Training attention control of very preterm infants: protocol for a feasibility study of the Attention Control Training (ACT)
Perra, O., Wass, S., McNulty, A., Sweet, D., Papageorgiou, K., Johnston, M., Patterson, A., Bilello, D. and Alderdice, F. 2020. Training attention control of very preterm infants: protocol for a feasibility study of the Attention Control Training (ACT). Pilot and Feasibility Studies. 6, p. Art. 17. https://doi.org/10.1186/s40814-020-0556-9
|Authors||Perra, O., Wass, S., McNulty, A., Sweet, D., Papageorgiou, K., Johnston, M., Patterson, A., Bilello, D. and Alderdice, F.|
Children born preterm may display cognitive, learning, and behaviour difficulties as they grow up. In particular, very premature birth (gestation age between 28 and less than 32 weeks) may put infants at increased risk of intellectual deficits and attention deficit disorder. Evidence suggests that the basis of these problems may lie in difficulties in the development of executive functions. One of the earliest executive functions to emerge around 1 year of age is the ability to control attention. An eye-tracking-based cognitive training programme to support this emerging ability, the Attention Control Training (ACT), has been developed and tested with typically developing infants. The aim of this study is to investigate the feasibility of using the ACT with healthy very preterm (VP) infants when they are 12 months of age (corrected age). The ACT has the potential to address the need for supporting emerging cognitive abilities of VP infants with an early intervention, which may capitalise on infants’ neural plasticity.
The feasibility study is designed to investigate whether it is possible to recruit and retain VP infants and their families in a randomised trial that compares attention and social attention of trained infants against those that are exposed to a control procedure. Feasibility issues include the referral/recruitment pathway, attendance, and engagement with testing and training sessions, completion of tasks, retention in the study, acceptability of outcome measures, quality of data collected (particularly, eye-tracking data). The results of the study will inform the development of a larger randomised trial.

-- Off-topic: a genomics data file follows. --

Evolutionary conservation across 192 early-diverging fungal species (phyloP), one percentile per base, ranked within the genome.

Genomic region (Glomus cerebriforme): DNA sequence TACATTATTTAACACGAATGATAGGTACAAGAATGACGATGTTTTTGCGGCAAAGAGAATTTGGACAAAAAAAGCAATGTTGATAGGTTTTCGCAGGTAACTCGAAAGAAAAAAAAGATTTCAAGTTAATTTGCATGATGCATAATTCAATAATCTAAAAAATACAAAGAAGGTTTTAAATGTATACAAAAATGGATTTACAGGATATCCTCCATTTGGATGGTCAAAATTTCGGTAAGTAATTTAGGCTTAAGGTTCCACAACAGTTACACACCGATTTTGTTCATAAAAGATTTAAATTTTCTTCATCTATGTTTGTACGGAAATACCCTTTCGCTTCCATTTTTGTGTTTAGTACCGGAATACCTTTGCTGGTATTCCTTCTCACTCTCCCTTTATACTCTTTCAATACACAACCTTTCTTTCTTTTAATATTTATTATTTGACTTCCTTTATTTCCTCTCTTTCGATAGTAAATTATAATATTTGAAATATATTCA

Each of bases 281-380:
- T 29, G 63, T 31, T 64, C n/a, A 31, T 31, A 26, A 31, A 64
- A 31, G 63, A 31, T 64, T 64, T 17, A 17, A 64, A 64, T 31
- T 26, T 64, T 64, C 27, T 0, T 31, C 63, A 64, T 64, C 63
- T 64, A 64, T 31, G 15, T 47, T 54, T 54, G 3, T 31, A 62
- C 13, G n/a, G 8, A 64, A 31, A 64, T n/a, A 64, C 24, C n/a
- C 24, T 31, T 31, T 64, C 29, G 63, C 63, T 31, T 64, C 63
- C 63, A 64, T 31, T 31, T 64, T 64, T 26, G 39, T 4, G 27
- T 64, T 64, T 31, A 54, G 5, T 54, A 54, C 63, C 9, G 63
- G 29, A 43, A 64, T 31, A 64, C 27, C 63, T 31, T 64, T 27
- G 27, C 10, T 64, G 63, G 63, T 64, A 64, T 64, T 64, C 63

Several lines of evidence emphasise the need to support emerging cognitive and learning abilities of preterm infants using early interventions. However, early interventions with preterm infants, and particularly very preterm ones, face difficulties in recruiting and retaining participants. These problems are also augmented by the health vulnerability of this population. This feasibility study will provide the basis for informing the implementation of an early cognitive intervention for very preterm infants.
Registered Registration ID: NCT03896490. Retrospectively registered at Clinical Trials Protocol Registration and Results System (clinicaltrials.gov).
|Journal||Pilot and Feasibility Studies|
|Journal citation||6, p. Art. 17|
File Access Level
|Digital Object Identifier (DOI)||https://doi.org/10.1186/s40814-020-0556-9|
|Web address (URL)||https://doi.org/10.1186/s40814-020-0556-9|
|Online||10 Feb 2020|
|Publication process dates|
|Accepted||27 Jan 2020|
|Deposited||14 Feb 2020|
|Funder||Public Health Agency|
|Copyright holder||© 2020 The Authors|
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